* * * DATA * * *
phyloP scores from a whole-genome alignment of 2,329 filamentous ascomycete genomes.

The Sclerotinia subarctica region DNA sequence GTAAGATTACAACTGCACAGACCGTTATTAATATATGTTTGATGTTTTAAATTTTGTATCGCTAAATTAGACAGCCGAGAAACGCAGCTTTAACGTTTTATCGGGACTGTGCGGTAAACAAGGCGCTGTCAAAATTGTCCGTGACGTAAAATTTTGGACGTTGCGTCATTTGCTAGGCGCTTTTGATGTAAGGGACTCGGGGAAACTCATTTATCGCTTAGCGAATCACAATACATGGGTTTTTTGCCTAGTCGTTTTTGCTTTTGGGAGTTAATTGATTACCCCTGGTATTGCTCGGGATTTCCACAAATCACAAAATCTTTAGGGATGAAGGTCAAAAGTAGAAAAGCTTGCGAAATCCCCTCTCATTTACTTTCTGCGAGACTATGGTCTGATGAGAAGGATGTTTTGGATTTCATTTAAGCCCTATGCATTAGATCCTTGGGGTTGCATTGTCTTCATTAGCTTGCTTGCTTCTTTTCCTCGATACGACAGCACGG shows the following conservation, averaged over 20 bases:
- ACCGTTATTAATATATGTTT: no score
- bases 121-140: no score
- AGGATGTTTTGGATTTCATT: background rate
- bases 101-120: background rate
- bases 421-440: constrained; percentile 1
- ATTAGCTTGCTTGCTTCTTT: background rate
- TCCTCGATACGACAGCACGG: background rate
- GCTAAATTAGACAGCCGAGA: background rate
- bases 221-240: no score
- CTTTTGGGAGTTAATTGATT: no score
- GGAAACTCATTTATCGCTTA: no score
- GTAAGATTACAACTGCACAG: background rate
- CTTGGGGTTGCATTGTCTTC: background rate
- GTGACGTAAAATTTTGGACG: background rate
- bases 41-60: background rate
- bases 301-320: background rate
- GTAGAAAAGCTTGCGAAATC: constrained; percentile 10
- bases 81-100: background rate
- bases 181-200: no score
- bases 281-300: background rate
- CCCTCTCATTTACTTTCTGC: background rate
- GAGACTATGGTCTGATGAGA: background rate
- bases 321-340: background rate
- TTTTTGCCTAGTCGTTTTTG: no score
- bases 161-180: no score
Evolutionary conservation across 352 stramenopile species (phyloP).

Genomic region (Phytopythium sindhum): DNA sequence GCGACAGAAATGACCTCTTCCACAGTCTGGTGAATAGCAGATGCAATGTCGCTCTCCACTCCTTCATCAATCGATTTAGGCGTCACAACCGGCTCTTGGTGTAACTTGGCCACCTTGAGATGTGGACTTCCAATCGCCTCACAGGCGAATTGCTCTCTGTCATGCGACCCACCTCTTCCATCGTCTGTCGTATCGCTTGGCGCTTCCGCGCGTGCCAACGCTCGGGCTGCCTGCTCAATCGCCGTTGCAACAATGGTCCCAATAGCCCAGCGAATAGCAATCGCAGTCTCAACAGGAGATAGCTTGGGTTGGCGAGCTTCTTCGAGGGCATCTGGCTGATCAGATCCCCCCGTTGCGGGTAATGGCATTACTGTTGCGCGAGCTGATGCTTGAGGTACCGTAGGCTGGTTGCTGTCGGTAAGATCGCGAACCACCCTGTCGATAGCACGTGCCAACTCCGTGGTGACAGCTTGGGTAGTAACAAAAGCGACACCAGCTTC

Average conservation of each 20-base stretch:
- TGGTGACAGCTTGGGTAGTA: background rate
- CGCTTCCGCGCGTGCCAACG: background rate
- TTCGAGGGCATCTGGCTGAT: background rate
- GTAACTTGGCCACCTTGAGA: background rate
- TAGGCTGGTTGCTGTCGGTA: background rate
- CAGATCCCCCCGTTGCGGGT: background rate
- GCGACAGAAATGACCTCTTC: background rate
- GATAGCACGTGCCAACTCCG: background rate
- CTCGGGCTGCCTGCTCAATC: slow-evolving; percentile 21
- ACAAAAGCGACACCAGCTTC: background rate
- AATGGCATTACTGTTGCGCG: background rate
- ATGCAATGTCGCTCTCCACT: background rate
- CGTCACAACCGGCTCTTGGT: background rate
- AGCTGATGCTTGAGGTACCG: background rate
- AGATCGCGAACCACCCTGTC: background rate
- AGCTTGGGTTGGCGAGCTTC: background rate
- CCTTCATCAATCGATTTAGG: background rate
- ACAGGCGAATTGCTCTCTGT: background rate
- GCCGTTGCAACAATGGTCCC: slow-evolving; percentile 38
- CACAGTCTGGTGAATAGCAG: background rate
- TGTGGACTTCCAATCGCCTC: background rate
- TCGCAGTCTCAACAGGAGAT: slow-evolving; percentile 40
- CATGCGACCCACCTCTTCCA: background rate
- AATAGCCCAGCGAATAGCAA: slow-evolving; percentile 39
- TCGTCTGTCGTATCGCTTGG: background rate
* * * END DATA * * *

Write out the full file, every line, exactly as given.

phyloP scores from a whole-genome alignment of 2,329 filamentous ascomycete genomes.

The Sclerotinia subarctica region DNA sequence GTAAGATTACAACTGCACAGACCGTTATTAATATATGTTTGATGTTTTAAATTTTGTATCGCTAAATTAGACAGCCGAGAAACGCAGCTTTAACGTTTTATCGGGACTGTGCGGTAAACAAGGCGCTGTCAAAATTGTCCGTGACGTAAAATTTTGGACGTTGCGTCATTTGCTAGGCGCTTTTGATGTAAGGGACTCGGGGAAACTCATTTATCGCTTAGCGAATCACAATACATGGGTTTTTTGCCTAGTCGTTTTTGCTTTTGGGAGTTAATTGATTACCCCTGGTATTGCTCGGGATTTCCACAAATCACAAAATCTTTAGGGATGAAGGTCAAAAGTAGAAAAGCTTGCGAAATCCCCTCTCATTTACTTTCTGCGAGACTATGGTCTGATGAGAAGGATGTTTTGGATTTCATTTAAGCCCTATGCATTAGATCCTTGGGGTTGCATTGTCTTCATTAGCTTGCTTGCTTCTTTTCCTCGATACGACAGCACGG shows the following conservation, averaged over 20 bases:
- ACCGTTATTAATATATGTTT: no score
- bases 121-140: no score
- AGGATGTTTTGGATTTCATT: background rate
- bases 101-120: background rate
- bases 421-440: constrained; percentile 1
- ATTAGCTTGCTTGCTTCTTT: background rate
- TCCTCGATACGACAGCACGG: background rate
- GCTAAATTAGACAGCCGAGA: background rate
- bases 221-240: no score
- CTTTTGGGAGTTAATTGATT: no score
- GGAAACTCATTTATCGCTTA: no score
- GTAAGATTACAACTGCACAG: background rate
- CTTGGGGTTGCATTGTCTTC: background rate
- GTGACGTAAAATTTTGGACG: background rate
- bases 41-60: background rate
- bases 301-320: background rate
- GTAGAAAAGCTTGCGAAATC: constrained; percentile 10
- bases 81-100: background rate
- bases 181-200: no score
- bases 281-300: background rate
- CCCTCTCATTTACTTTCTGC: background rate
- GAGACTATGGTCTGATGAGA: background rate
- bases 321-340: background rate
- TTTTTGCCTAGTCGTTTTTG: no score
- bases 161-180: no score
Evolutionary conservation across 352 stramenopile species (phyloP).

Genomic region (Phytopythium sindhum): DNA sequence GCGACAGAAATGACCTCTTCCACAGTCTGGTGAATAGCAGATGCAATGTCGCTCTCCACTCCTTCATCAATCGATTTAGGCGTCACAACCGGCTCTTGGTGTAACTTGGCCACCTTGAGATGTGGACTTCCAATCGCCTCACAGGCGAATTGCTCTCTGTCATGCGACCCACCTCTTCCATCGTCTGTCGTATCGCTTGGCGCTTCCGCGCGTGCCAACGCTCGGGCTGCCTGCTCAATCGCCGTTGCAACAATGGTCCCAATAGCCCAGCGAATAGCAATCGCAGTCTCAACAGGAGATAGCTTGGGTTGGCGAGCTTCTTCGAGGGCATCTGGCTGATCAGATCCCCCCGTTGCGGGTAATGGCATTACTGTTGCGCGAGCTGATGCTTGAGGTACCGTAGGCTGGTTGCTGTCGGTAAGATCGCGAACCACCCTGTCGATAGCACGTGCCAACTCCGTGGTGACAGCTTGGGTAGTAACAAAAGCGACACCAGCTTC

Average conservation of each 20-base stretch:
- TGGTGACAGCTTGGGTAGTA: background rate
- CGCTTCCGCGCGTGCCAACG: background rate
- TTCGAGGGCATCTGGCTGAT: background rate
- GTAACTTGGCCACCTTGAGA: background rate
- TAGGCTGGTTGCTGTCGGTA: background rate
- CAGATCCCCCCGTTGCGGGT: background rate
- GCGACAGAAATGACCTCTTC: background rate
- GATAGCACGTGCCAACTCCG: background rate
- CTCGGGCTGCCTGCTCAATC: slow-evolving; percentile 21
- ACAAAAGCGACACCAGCTTC: background rate
- AATGGCATTACTGTTGCGCG: background rate
- ATGCAATGTCGCTCTCCACT: background rate
- CGTCACAACCGGCTCTTGGT: background rate
- AGCTGATGCTTGAGGTACCG: background rate
- AGATCGCGAACCACCCTGTC: background rate
- AGCTTGGGTTGGCGAGCTTC: background rate
- CCTTCATCAATCGATTTAGG: background rate
- ACAGGCGAATTGCTCTCTGT: background rate
- GCCGTTGCAACAATGGTCCC: slow-evolving; percentile 38
- CACAGTCTGGTGAATAGCAG: background rate
- TGTGGACTTCCAATCGCCTC: background rate
- TCGCAGTCTCAACAGGAGAT: slow-evolving; percentile 40
- CATGCGACCCACCTCTTCCA: background rate
- AATAGCCCAGCGAATAGCAA: slow-evolving; percentile 39
- TCGTCTGTCGTATCGCTTGG: background rate